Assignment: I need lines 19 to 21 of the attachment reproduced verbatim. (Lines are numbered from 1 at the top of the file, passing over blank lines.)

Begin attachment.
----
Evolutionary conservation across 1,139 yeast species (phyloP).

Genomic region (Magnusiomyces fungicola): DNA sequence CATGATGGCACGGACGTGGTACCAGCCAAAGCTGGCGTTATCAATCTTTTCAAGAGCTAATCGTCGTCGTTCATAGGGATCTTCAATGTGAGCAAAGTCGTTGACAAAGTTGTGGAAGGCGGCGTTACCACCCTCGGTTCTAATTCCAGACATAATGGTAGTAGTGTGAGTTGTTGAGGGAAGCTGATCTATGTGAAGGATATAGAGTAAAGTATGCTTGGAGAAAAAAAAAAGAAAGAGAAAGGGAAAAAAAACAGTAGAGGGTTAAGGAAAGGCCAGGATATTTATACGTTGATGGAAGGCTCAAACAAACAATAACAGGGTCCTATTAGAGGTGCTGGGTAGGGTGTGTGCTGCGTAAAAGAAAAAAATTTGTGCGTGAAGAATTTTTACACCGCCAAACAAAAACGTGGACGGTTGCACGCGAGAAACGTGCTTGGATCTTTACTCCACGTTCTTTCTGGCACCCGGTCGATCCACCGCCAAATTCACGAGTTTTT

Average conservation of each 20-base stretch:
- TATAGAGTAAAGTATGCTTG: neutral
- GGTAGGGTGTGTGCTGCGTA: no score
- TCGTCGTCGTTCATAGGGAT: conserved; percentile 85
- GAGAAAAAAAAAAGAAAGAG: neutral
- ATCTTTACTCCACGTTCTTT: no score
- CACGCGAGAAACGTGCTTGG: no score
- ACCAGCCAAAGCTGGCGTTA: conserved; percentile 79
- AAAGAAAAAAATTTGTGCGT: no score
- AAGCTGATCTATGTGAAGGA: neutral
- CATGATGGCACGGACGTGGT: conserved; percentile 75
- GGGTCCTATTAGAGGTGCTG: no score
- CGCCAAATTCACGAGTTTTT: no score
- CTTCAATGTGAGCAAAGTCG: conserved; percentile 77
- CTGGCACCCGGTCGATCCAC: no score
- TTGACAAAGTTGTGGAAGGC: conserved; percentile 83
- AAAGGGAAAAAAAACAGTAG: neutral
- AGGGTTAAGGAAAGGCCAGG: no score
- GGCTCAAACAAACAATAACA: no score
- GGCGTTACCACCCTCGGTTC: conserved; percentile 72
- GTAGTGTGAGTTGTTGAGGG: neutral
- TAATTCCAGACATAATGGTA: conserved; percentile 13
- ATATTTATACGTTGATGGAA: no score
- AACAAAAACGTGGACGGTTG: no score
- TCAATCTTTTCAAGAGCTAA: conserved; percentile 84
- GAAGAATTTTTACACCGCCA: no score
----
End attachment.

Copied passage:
- AAAGGGAAAAAAAACAGTAG: neutral
- AGGGTTAAGGAAAGGCCAGG: no score
- GGCTCAAACAAACAATAACA: no score